In an open letter last Thursday (March 12), the inventor of the world wide web Tim Berners-Lee warned that there is a “dangerous trend” of online abuse against women and girls. While recognising the considerable progress that has been made on gender equality in recent years, Berners-Lee said that he is “seriously concerned” about the online discrimination, sexual assault and threatening messages that is taking place on the internet against women and other marginalised groups. He calls for more urgent action to be taken to address the gender divide, online safety and discrimination built into artificial intelligence systems.
The internet is now an unsafe place to be, especially for women and girls, wrote Berners-Lee in his open letter marking the internet’s 31st birthday on Thursday. From forcing women out of jobs, causing girls to skip school and silencing female opinions, Berners-Lee remarked that “the web is not working for women and girls”.
“The world has made important progress on gender equality thanks to the unceasing drive of committed champions everywhere. But I am seriously concerned that online harms facing women and girls – especially those of colour, from LGBTQ+ communities and other marginalised groups – threaten that progress,” he wrote.
Three specific issues require urgent attention, the letter wrote. The first is the digital divide that is keeping over 50% of women offline due to various systematic social, economic and cultural inequalities such as lower income, lacking access to equipment or the education to use it. He also highlighted the issue of online safety, with more than half of women experiencing online violence, sexual harassment, threatening messages and private images being shared on the internet without consent. Thirdly, some artificial intelligence (AI) systems are built with biases, which risks further exacerbating existing prevalent gender discrimination across the web.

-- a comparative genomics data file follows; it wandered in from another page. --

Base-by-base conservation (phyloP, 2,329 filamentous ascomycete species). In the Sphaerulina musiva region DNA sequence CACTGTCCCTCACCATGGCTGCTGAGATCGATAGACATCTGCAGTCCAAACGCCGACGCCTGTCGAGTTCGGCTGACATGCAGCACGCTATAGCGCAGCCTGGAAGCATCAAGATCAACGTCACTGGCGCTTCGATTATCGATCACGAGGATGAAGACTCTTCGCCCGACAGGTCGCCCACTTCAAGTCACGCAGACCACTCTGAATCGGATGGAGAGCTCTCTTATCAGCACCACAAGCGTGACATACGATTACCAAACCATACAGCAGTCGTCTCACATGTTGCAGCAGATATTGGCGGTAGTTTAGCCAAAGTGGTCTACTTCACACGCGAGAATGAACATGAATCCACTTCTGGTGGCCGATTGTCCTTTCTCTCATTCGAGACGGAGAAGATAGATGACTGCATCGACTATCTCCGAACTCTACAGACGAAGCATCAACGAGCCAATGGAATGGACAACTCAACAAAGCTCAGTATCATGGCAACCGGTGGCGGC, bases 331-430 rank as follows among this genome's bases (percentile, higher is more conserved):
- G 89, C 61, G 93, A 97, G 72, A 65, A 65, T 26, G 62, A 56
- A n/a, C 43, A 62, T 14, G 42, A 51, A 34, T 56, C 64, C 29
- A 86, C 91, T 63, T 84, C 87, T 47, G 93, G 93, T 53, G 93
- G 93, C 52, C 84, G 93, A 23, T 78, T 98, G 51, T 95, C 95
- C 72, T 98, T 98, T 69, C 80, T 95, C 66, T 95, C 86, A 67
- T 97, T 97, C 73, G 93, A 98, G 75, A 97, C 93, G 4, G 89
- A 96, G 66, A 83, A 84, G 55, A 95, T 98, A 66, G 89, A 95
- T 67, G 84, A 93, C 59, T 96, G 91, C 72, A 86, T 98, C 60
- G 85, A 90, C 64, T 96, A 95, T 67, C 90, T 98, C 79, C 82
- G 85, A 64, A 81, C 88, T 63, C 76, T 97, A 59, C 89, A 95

When it comes to battling these problems, Berners-Lee said that it will “require the attention of all those who shape technology, from CEOs and engineers to academics and public officials.” Specific policy recommendations included publishing women’s experiences online, making sure the online and AI systems are designed with feedback from women of all backgrounds, and strengthening laws to hold online abusers responsible.
He also added that the coronavirus pandemic makes it even more important to take action now, as workplaces and schools will be increasingly brought into the virtual world.
Despite the fact that female empowerment has climbed the ranks of global priorities in recent years, there is still much to be done to elevate the position of women, whether it be socioeconomic, cultural, political, or digital. Ahead of International Women’s Day (March 8) this year, the United Nations published a gender equality report revealing that not a single country in the world has achieved gender parity on all measures.
Even in some of the most progressive industries of today, such as the food tech sector where startups are developing sustainable solutions to solve global food challenges, companies remain embedded in the gender unequal status quo. As Berners-Lee mentions, many tech firms are rife with inequality, and women are systematically losing out on leadership positions, gender pay gap and investment differences.
Some initiatives have been launched to tackle this. Multinational investment firm Goldman Sachs revealed that it will no longer take companies public without at least 1 woman on the board, but the initiative crucially will not cover companies looking to go public in Asia, a region particularly lagging behind in awareness and action on corporate gender equality. To fill the gap, Ashoka and Deutsche Bank recently joined hands to create a social entrepreneur accelerator specifically for women in Asia.
We recently celebrated International Women’s Day on March 8th by covering the women making the world a better place here in Asia. Check it out here.
Lead image courtesy of Amnesty International.